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Healthcare

Healthcare news from Montana Public Radio.

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Kristin Page-Nei, one of the authors of I-185, speaks in support of the initiative in Helena, April 19, 2018. The ballot initiative proposes increasing tobacco taxes to raise money for health care programs, including Medicaid expansion.
Corin-Cates Carney

Montana’s Medicaid expansion program, which provides more than 93,000 people in the state health coverage, expires in just over a year. Campaigns are now underway to stop that from happening and to lobby support for the health care program.

Morphine pills.
Eric Norris (CC-BY-2)

The Trump administration this week released almost $500 million to combat the nation’s opioid crisis. 

Montana’s share of that federal funding from Health and Human Services is $2 million, the same amount it received last year.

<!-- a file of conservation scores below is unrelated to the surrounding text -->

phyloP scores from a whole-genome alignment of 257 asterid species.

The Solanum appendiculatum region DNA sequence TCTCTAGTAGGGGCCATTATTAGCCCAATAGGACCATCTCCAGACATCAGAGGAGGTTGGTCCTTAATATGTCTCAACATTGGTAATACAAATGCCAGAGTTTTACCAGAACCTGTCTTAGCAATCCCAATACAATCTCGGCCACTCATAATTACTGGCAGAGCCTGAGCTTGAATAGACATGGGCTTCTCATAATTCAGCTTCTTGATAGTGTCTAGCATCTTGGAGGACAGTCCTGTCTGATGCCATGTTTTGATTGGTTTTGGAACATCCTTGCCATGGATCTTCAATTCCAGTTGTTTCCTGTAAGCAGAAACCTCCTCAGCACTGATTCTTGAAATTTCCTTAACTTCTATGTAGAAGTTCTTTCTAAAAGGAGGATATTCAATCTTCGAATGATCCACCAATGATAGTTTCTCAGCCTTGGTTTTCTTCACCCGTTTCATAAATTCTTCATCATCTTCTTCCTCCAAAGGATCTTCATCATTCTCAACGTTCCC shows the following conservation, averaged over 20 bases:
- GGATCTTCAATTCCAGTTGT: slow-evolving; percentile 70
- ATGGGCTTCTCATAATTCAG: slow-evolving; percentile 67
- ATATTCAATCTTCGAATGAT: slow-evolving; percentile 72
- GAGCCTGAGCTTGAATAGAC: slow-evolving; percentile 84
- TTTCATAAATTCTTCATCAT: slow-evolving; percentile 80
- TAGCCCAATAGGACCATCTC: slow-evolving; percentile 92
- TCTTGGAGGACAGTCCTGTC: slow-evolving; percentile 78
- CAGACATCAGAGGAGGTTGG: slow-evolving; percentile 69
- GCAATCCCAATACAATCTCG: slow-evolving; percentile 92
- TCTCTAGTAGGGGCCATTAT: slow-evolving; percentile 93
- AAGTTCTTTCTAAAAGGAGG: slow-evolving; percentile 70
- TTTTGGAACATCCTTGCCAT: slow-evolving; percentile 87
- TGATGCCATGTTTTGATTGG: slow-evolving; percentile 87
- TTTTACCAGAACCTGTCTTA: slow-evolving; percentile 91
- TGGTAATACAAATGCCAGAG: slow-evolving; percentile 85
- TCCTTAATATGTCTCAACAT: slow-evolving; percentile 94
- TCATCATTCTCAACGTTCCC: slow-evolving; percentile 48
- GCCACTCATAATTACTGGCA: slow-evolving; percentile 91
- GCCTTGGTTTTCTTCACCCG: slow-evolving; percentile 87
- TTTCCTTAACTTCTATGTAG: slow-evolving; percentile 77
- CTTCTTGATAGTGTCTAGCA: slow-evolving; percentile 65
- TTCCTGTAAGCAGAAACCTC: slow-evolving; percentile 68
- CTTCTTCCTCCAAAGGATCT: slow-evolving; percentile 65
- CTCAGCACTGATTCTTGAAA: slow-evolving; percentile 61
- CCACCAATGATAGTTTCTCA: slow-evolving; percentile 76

Governor Steve Bullock launched a statewide tour today to, in his words, "highlight the health and economic benefits of Medicaid" in Montana.

At Missoula’s Providence Hospital, Bullock cited a University of Montana economic analysis released last week that says the Medicaid expansion Montana launched in 2015 will pay for itself. It found that expansion offsets other state agency costs, and yields economic benefits that exceed state spending on Medicaid expansion.

Democratic candidates are divided on health care; a new no-frills campaign ad; some candidates soften their stance on gun control; money can buy political happiness; and remembering former Montana Senator and U.S. Rep. "Doc" Melcher. Learn more on this episode of "Campaign Beat," with Sally Mauk, Chuck Johnson and Rob Saldin.

From left, Democratic U.S. House candidates Jared Pettinato, John Meyer, Kathleen Williams, Grant Kier, Blair Koch (sitting in for Lynda Moss), John Heenan and Libertarian candidate Elinor Swanson answered questions in Seeley Lake on April 11.
Nicky Ouellet

Nearly 100 people showed up at the Seeley Lake Community Center Wednesday night to meet the candidates vying to challenge Republican Greg Gianforte for Montana’s lone U.S. House seat.

The six Democrats and one Libertarian chatted with potential voters over pizza before settling in for a rapid fire forum.

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